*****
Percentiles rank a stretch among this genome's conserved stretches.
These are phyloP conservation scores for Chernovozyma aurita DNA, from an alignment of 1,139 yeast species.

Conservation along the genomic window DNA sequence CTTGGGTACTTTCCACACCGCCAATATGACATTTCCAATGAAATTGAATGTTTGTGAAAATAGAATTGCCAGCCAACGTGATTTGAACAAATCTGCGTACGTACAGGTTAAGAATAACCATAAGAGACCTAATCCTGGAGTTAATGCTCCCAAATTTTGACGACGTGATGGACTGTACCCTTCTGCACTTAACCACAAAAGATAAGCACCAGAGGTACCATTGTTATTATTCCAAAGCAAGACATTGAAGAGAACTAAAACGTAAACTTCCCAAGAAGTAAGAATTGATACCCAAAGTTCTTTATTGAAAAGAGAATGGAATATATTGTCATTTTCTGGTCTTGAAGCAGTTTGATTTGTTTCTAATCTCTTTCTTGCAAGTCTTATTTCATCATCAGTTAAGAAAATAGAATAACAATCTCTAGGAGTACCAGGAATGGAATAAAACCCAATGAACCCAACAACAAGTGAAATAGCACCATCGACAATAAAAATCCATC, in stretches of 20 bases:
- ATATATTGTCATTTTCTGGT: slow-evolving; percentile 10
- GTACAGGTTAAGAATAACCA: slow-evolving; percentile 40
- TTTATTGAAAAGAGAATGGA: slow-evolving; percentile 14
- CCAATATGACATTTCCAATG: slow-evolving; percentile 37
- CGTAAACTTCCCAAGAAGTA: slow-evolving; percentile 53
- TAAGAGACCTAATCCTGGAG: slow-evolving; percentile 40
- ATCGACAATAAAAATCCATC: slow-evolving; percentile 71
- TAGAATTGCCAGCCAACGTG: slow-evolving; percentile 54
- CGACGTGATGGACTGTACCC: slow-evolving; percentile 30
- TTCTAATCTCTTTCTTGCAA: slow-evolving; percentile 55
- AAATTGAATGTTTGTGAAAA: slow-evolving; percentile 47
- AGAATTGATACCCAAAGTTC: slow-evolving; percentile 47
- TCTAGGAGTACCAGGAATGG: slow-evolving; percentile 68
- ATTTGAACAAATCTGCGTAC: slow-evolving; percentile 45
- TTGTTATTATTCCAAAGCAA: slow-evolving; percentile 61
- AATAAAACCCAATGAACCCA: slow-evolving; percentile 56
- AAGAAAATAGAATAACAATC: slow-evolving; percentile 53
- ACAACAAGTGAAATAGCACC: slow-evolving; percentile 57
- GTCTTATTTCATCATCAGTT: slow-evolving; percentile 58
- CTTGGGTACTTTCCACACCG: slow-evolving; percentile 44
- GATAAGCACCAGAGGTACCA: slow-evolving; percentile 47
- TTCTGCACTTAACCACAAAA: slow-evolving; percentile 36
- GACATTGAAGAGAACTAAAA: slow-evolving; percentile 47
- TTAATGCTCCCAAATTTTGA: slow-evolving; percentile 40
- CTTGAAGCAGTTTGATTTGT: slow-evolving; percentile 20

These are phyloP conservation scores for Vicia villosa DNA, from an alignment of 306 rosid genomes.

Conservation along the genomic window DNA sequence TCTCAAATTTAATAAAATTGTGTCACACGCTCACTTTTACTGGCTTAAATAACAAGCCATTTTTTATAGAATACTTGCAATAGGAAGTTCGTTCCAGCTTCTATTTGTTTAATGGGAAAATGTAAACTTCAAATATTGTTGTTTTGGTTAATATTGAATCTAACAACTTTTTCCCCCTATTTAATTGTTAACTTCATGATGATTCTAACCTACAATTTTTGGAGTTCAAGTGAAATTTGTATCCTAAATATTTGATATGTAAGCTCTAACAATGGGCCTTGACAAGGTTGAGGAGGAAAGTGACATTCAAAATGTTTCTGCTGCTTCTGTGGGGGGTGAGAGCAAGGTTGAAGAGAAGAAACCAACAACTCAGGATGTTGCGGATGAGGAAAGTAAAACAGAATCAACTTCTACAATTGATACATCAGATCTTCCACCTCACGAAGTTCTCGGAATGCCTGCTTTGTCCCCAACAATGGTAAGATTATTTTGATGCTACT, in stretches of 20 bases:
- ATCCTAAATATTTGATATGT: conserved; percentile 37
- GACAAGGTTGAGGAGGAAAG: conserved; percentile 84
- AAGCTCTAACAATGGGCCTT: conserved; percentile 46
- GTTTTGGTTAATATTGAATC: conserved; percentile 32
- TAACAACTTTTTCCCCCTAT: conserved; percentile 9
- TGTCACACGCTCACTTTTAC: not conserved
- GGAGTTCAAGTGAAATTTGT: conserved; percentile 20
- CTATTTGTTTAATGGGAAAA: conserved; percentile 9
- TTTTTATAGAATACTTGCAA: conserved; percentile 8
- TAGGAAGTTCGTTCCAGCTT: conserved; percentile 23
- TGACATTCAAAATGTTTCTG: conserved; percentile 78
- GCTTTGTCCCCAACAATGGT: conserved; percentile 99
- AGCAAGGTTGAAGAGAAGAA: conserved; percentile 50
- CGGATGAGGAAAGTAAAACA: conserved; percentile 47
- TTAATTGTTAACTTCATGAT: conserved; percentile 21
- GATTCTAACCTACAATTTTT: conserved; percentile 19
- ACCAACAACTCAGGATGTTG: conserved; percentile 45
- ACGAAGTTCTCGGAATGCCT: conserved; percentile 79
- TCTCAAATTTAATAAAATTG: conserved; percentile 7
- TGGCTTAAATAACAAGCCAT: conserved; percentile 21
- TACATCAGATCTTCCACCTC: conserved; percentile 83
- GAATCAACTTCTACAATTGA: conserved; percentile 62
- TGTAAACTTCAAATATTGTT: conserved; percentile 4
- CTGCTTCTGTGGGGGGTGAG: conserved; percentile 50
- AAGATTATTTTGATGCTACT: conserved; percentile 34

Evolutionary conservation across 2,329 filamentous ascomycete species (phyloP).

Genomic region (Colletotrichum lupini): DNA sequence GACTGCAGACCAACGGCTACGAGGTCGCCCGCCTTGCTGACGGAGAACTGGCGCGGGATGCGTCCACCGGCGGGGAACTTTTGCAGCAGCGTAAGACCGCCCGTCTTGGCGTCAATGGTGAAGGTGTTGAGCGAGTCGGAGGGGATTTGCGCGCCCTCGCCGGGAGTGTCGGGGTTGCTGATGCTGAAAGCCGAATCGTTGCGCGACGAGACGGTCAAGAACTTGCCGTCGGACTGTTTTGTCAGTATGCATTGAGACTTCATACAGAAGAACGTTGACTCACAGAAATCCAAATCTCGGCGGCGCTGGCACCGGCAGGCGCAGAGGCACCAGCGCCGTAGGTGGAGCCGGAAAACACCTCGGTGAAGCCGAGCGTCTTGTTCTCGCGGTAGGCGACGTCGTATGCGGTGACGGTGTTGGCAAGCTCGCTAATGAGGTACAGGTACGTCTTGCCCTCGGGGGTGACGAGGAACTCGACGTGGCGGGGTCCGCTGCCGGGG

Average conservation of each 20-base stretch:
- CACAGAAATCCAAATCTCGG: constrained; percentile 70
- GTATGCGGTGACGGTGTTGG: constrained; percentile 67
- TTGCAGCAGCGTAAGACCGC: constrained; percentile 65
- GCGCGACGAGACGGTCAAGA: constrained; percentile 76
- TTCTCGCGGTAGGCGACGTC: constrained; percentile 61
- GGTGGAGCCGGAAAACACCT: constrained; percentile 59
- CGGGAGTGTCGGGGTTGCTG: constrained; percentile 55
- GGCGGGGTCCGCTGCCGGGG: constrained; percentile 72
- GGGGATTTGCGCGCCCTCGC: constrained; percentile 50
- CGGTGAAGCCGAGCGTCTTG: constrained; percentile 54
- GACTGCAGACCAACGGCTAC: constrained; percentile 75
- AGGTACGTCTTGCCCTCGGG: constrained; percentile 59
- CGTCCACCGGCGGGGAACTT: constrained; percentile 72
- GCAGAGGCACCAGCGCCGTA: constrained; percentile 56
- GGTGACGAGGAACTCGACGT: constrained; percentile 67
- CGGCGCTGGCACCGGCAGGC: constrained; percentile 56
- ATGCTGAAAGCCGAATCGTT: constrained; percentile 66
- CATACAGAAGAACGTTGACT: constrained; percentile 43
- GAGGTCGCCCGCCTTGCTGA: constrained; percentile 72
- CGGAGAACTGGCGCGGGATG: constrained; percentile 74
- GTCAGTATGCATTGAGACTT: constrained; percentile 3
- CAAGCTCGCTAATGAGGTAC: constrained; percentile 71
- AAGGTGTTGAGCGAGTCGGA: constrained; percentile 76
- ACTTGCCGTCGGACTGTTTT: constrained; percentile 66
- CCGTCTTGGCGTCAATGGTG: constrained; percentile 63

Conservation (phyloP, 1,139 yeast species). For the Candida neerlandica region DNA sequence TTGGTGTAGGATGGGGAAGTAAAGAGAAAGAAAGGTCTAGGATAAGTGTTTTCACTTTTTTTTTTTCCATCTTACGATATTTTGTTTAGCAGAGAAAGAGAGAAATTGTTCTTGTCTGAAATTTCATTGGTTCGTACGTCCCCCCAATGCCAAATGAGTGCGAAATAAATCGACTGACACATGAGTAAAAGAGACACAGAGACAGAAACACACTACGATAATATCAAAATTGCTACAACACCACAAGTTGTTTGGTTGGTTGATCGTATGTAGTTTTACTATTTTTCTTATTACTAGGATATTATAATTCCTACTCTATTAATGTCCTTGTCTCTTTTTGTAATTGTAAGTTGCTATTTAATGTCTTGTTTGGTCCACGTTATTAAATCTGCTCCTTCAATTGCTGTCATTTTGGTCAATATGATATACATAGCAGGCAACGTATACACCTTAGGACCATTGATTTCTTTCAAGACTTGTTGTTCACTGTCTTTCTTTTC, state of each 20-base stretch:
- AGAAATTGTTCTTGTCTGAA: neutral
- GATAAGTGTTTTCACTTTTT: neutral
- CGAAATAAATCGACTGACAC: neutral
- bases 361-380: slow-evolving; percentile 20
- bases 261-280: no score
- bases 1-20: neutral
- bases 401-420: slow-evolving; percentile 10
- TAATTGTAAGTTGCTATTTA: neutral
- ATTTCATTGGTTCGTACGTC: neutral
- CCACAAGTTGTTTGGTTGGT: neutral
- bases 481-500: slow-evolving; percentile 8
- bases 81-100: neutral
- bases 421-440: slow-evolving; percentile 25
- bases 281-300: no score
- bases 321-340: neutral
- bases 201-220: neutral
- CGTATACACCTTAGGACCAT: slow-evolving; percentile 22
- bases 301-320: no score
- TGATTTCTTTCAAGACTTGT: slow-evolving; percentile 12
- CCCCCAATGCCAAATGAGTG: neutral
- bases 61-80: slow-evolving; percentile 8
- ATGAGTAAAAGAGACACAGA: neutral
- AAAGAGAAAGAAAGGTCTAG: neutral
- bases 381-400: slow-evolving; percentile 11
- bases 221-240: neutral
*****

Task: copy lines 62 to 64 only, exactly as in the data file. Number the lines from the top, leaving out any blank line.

- GCGCGACGAGACGGTCAAGA: constrained; percentile 76
- TTCTCGCGGTAGGCGACGTC: constrained; percentile 61
- GGTGGAGCCGGAAAACACCT: constrained; percentile 59